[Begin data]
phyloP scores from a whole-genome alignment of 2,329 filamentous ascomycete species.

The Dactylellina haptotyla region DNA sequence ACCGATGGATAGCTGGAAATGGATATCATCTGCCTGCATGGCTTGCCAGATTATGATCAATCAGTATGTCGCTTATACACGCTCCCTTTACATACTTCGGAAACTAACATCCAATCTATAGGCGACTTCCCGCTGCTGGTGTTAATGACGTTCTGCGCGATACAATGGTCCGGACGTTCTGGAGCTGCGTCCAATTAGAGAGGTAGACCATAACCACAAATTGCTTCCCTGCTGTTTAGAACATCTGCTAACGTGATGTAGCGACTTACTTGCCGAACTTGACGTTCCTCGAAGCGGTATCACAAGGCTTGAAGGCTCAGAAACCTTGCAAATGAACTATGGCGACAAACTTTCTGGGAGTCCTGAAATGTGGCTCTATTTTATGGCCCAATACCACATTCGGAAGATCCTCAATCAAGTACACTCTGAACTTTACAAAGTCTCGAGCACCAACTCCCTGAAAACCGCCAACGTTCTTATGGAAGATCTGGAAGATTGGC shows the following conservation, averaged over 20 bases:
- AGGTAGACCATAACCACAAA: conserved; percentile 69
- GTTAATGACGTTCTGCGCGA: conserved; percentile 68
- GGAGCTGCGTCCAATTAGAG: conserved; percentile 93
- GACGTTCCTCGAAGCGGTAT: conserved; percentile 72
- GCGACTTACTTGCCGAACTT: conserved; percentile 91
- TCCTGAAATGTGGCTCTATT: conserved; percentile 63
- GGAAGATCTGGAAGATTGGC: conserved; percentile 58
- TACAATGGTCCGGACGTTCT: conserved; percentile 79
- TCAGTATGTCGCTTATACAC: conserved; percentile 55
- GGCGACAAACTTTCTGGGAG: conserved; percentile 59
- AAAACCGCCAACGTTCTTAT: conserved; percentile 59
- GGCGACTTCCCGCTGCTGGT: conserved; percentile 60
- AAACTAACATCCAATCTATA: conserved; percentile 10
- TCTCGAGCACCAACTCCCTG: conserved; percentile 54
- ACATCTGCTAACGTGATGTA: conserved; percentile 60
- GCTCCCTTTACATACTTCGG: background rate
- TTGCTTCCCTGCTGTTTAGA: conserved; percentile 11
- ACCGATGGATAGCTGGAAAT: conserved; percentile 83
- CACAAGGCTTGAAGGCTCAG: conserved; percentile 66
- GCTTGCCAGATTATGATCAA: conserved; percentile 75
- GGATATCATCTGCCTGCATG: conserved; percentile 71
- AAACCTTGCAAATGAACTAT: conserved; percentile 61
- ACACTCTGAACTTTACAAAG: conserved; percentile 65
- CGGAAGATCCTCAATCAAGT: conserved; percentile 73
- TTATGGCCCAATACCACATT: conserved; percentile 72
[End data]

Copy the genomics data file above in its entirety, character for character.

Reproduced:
phyloP scores from a whole-genome alignment of 2,329 filamentous ascomycete species.

The Dactylellina haptotyla region DNA sequence ACCGATGGATAGCTGGAAATGGATATCATCTGCCTGCATGGCTTGCCAGATTATGATCAATCAGTATGTCGCTTATACACGCTCCCTTTACATACTTCGGAAACTAACATCCAATCTATAGGCGACTTCCCGCTGCTGGTGTTAATGACGTTCTGCGCGATACAATGGTCCGGACGTTCTGGAGCTGCGTCCAATTAGAGAGGTAGACCATAACCACAAATTGCTTCCCTGCTGTTTAGAACATCTGCTAACGTGATGTAGCGACTTACTTGCCGAACTTGACGTTCCTCGAAGCGGTATCACAAGGCTTGAAGGCTCAGAAACCTTGCAAATGAACTATGGCGACAAACTTTCTGGGAGTCCTGAAATGTGGCTCTATTTTATGGCCCAATACCACATTCGGAAGATCCTCAATCAAGTACACTCTGAACTTTACAAAGTCTCGAGCACCAACTCCCTGAAAACCGCCAACGTTCTTATGGAAGATCTGGAAGATTGGC shows the following conservation, averaged over 20 bases:
- AGGTAGACCATAACCACAAA: conserved; percentile 69
- GTTAATGACGTTCTGCGCGA: conserved; percentile 68
- GGAGCTGCGTCCAATTAGAG: conserved; percentile 93
- GACGTTCCTCGAAGCGGTAT: conserved; percentile 72
- GCGACTTACTTGCCGAACTT: conserved; percentile 91
- TCCTGAAATGTGGCTCTATT: conserved; percentile 63
- GGAAGATCTGGAAGATTGGC: conserved; percentile 58
- TACAATGGTCCGGACGTTCT: conserved; percentile 79
- TCAGTATGTCGCTTATACAC: conserved; percentile 55
- GGCGACAAACTTTCTGGGAG: conserved; percentile 59
- AAAACCGCCAACGTTCTTAT: conserved; percentile 59
- GGCGACTTCCCGCTGCTGGT: conserved; percentile 60
- AAACTAACATCCAATCTATA: conserved; percentile 10
- TCTCGAGCACCAACTCCCTG: conserved; percentile 54
- ACATCTGCTAACGTGATGTA: conserved; percentile 60
- GCTCCCTTTACATACTTCGG: background rate
- TTGCTTCCCTGCTGTTTAGA: conserved; percentile 11
- ACCGATGGATAGCTGGAAAT: conserved; percentile 83
- CACAAGGCTTGAAGGCTCAG: conserved; percentile 66
- GCTTGCCAGATTATGATCAA: conserved; percentile 75
- GGATATCATCTGCCTGCATG: conserved; percentile 71
- AAACCTTGCAAATGAACTAT: conserved; percentile 61
- ACACTCTGAACTTTACAAAG: conserved; percentile 65
- CGGAAGATCCTCAATCAAGT: conserved; percentile 73
- TTATGGCCCAATACCACATT: conserved; percentile 72